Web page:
This August, the designer Alan Buanne is travelling to Peru with an unlikely mission: to see some of the country’s most rarefied orchids. The flower serves as one of the principal inspirations behind Neous, the shoe label he founded in London in 2015 with his longtime friend, the fashion stylist Vanissa Antonious. “There’s a fascinating simplicity to orchids that I find so beautiful,” says Buanne, whose father and grandfather both competitively bred the bloom. “Now, of course, they are a shared passion,” Antonious adds.
The duo, who first met in their native Sydney over a decade ago while working in retail, articulate this influence in a discreet and sparing manner. “You would never guess from looking,” Antonious continues, “but the evidence is there, from a specific combination of colours to the curvature of a toecap.” Fittingly, each pair of shoes carries a covert moniker — from “Phaius” to “Pleoine” — in homage to the variety of orchid it was named after.
But despite this inspiration, there isn’t a flower anywhere in sight. Buanne describes the label’s aesthetic as “minimal in the truest sense of the word, making something appear utterly simple despite that not being the case at all.” Adds Antonious: “To me, it’s that feeling you get when you see something — be it a piece of art or a piece of fine jewellery — that is completely perfect, nothing needs to be added or removed. We want to recreate that same feeling with our shoes.”
The founders say they were acutely aware of what they wanted to achieve from the outset. “We noticed there was a distinct lack of simple, modern shoes that were exceptionally crafted at a contemporary price point,” Antonious says. (The shoes range in price from US$350 to US$700). After working as the market editor for Harper’s Bazaar in both Australia and London, she acquired an expansive knowledge of the luxury market, with a particular focus on accessories.
That skill set provided the ideal complement to Buanne’s background: He studied footwear design at Polimoda University in Florence and trained as a traditional shoe artisan, crafting bespoke brogues. After graduating, he relocated to London to work at the British footwear label Nicholas Kirkwood for five years, before consulting for brands such as Peter Pilotto and Sophia Webster.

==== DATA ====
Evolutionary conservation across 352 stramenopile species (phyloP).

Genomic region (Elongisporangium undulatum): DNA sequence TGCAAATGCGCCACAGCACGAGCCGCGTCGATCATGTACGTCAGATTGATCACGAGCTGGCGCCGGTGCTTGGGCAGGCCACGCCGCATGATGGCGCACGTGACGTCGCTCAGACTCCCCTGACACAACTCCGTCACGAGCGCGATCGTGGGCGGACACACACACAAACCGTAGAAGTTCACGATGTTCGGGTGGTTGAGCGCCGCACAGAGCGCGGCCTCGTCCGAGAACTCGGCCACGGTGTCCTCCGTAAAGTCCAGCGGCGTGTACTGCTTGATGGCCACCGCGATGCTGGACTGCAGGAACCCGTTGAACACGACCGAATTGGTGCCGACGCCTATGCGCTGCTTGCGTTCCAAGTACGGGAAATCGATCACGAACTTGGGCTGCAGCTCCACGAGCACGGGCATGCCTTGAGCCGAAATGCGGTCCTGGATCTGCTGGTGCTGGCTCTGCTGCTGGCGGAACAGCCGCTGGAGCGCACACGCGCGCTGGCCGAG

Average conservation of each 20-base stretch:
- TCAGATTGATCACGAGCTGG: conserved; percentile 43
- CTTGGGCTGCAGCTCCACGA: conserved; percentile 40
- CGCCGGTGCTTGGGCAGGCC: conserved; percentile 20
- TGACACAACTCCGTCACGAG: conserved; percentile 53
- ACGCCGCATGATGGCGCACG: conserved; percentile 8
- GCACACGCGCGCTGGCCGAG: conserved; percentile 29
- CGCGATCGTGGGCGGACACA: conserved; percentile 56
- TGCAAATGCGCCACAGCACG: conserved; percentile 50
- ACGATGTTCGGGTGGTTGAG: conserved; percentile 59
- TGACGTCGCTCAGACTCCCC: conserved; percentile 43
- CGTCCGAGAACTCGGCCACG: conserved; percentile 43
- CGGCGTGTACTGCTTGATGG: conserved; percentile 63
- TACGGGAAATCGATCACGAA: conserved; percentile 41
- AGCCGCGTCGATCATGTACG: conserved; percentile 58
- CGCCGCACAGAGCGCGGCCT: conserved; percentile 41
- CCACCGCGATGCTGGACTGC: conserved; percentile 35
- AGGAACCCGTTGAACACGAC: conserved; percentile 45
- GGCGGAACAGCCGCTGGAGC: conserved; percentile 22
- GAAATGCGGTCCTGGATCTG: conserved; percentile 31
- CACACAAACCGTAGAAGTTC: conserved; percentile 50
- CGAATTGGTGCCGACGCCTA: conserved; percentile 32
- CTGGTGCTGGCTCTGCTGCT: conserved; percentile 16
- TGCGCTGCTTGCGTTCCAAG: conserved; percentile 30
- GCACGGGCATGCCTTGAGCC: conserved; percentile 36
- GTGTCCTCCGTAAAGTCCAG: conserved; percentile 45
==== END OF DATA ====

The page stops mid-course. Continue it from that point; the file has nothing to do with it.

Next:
“Even before we started Neous, we were always discussing concepts and ideas, so that’s the way we’ve continued to collaborate,” Buanne says. Though they work separately most of the time, they describe their design process as fluid and organic. “I think it’s rare for two people to be both designing and putting pen to paper,” Antonious explains, “but we do just that, there is a constant dialogue. That’s even reflected in the name of our brand, which melds both of our surnames.”
The pair also applies the oft-quoted principals of Bauhaus to the label’s designs, which is apparent in their signature use of square heels and spartan adornments. For prefall 2017, however, they explored the notion of duality. “We liked the idea of finding opposition between different elements, from tone and texture, to nature and the diversity between orchids,” Buanne says.
What followed is a delightfully unconventional lineup of simple, standout pieces, all crafted in Italy. A white leather ankle boot is elevated by a red cuboid heel; suede and leather monochrome mules appear elegant but sturdy, with a 60-millimetre triangular heel. Supple backless suede loafers come adorned with a prominent gold circle — a recurring motif that first appeared in Neous’s debut spring/summer 2017 collection. “That ring alone took six months to construct, because it’s actually curved when it sits on the foot and is therefore an oval,” Antonious says.
The same amount of attention was poured into a pin-thin white heel cap which, the two assert, adds “a graphic lightness.” In just two seasons, the shoes have been picked up by a neat roster of luxury stockists including Browns Fashion, Need Supply and Net-A-Porter. But for now, they’re keen to just enjoy the moment. “We’re focused on really getting to know our woman,” Buanne says. “When we’re not out scouring the world for orchids, of course.”
Subscribe to our newsletter